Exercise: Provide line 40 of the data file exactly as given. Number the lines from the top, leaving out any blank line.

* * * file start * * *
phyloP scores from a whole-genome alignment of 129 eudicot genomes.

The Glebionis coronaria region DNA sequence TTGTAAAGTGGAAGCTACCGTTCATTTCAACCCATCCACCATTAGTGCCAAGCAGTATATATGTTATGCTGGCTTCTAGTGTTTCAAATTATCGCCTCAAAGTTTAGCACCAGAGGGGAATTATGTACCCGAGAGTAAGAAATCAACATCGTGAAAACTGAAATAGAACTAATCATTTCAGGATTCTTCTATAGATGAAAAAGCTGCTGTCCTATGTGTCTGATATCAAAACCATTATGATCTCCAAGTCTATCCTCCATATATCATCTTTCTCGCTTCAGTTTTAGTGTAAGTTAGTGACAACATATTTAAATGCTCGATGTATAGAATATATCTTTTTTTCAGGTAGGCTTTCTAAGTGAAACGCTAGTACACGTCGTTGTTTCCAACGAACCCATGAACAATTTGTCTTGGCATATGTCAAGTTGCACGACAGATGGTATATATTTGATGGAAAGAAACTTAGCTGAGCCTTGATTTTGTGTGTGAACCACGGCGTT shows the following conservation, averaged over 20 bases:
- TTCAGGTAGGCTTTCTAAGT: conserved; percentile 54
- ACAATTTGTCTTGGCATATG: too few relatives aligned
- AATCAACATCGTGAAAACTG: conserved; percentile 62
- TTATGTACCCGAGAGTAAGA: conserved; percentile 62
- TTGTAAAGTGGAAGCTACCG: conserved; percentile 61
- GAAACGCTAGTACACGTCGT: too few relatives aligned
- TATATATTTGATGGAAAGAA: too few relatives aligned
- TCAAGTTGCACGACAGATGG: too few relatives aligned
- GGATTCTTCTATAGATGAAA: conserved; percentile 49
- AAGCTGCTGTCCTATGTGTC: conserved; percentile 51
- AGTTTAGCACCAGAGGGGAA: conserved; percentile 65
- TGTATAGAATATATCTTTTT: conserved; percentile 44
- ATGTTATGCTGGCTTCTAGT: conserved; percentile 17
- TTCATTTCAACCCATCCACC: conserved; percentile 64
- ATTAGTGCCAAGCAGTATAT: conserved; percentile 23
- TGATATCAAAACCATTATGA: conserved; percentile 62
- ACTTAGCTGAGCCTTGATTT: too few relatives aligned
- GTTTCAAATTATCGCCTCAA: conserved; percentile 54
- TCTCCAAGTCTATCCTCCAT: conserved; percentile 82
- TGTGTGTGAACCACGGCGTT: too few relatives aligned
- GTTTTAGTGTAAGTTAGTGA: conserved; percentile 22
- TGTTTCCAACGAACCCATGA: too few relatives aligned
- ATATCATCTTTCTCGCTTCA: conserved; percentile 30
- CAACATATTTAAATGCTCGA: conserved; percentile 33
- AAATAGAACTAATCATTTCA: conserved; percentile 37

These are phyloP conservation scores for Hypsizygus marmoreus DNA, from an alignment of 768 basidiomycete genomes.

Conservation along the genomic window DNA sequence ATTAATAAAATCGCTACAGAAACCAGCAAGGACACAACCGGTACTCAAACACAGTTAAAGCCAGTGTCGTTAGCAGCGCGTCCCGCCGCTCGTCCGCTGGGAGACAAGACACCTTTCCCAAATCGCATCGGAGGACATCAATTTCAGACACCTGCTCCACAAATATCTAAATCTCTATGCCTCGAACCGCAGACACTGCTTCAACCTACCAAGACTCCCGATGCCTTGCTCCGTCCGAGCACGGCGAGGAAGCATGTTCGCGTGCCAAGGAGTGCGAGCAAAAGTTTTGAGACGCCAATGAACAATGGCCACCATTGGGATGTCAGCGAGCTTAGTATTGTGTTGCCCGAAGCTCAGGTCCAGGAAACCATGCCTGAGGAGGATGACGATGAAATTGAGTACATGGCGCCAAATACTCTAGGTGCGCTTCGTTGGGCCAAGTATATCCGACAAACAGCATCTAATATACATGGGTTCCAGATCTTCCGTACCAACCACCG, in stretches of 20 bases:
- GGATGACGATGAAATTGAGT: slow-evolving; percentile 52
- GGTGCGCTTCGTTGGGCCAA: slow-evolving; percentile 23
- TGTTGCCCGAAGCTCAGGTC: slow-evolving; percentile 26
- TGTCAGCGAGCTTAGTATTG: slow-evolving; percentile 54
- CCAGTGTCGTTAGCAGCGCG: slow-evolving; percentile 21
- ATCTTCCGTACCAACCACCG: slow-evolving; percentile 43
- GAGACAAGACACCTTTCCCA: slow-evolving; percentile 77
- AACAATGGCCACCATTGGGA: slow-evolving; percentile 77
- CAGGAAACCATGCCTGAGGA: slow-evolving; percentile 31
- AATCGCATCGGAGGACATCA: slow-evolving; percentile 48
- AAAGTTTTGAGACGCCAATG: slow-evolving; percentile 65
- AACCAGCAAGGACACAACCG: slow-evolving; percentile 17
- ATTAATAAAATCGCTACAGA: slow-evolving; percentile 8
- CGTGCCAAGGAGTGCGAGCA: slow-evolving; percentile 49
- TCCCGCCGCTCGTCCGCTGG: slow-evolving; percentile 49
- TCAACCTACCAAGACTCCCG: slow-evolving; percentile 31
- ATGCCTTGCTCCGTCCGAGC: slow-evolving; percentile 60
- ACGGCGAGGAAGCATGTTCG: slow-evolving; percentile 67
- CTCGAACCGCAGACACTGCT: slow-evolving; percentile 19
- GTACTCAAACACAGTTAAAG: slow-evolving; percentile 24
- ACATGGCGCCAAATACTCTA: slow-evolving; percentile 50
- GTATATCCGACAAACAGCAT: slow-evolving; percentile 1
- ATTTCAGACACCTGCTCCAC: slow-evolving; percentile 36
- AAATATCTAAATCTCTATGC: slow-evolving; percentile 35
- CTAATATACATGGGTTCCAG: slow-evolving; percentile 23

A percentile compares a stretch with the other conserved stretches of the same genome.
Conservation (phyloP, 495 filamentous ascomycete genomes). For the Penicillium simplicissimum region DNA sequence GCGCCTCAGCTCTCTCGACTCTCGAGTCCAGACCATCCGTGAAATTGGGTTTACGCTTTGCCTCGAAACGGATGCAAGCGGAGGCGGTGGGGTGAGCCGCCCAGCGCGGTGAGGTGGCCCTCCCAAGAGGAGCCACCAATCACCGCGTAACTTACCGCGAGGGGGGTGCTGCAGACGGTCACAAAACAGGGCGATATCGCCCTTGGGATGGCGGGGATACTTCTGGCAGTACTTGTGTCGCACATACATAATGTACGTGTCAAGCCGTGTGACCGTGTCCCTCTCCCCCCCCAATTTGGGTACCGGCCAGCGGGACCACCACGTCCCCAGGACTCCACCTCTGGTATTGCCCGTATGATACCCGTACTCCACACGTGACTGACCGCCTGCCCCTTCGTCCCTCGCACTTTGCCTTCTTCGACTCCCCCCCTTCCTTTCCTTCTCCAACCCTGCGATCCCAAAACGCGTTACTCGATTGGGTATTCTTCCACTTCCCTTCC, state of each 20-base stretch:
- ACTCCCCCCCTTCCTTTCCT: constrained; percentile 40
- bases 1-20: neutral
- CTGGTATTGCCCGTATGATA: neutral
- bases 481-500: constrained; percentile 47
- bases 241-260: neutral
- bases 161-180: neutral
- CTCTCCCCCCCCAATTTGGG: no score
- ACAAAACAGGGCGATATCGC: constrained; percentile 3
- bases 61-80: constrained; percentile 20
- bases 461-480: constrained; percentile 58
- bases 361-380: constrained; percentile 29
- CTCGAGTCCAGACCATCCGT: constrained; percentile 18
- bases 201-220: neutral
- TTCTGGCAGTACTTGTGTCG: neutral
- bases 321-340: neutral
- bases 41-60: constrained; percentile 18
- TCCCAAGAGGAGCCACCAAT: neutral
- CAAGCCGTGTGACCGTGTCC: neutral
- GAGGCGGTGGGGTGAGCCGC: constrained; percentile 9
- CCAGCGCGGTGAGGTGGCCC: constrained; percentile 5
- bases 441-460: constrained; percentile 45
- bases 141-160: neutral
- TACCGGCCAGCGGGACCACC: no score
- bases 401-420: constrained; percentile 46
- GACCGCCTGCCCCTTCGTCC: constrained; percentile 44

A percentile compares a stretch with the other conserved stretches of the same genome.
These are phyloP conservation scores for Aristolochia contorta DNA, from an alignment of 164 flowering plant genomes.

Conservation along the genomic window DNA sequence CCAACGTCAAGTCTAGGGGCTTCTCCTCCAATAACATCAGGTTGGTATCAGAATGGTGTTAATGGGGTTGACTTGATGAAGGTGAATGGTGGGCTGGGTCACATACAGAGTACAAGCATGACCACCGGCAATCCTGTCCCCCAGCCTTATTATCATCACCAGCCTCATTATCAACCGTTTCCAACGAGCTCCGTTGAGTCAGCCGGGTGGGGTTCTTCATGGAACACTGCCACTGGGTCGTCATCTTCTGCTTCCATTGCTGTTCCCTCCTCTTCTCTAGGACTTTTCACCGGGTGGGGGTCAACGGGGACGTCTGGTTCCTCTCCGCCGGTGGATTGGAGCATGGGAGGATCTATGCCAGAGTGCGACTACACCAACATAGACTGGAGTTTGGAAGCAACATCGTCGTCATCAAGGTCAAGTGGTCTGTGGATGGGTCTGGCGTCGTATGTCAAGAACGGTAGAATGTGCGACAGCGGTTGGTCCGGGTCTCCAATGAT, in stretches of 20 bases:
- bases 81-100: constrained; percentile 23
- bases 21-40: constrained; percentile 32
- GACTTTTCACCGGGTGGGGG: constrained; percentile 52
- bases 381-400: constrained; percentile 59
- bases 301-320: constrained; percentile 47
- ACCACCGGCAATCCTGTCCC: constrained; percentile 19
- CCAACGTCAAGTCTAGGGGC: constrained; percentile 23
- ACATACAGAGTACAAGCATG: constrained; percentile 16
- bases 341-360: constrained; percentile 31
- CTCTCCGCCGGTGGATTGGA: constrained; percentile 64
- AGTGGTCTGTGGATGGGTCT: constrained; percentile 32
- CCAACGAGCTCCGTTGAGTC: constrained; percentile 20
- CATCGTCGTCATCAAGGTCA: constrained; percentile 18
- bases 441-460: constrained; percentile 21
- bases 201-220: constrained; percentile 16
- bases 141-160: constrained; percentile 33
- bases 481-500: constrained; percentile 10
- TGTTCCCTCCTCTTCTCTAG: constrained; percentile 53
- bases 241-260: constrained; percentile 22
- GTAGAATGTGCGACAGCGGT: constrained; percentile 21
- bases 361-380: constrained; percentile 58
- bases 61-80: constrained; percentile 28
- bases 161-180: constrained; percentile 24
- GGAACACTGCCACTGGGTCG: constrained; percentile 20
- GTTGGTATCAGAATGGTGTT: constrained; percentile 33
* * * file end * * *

- AAAGTTTTGAGACGCCAATG: slow-evolving; percentile 65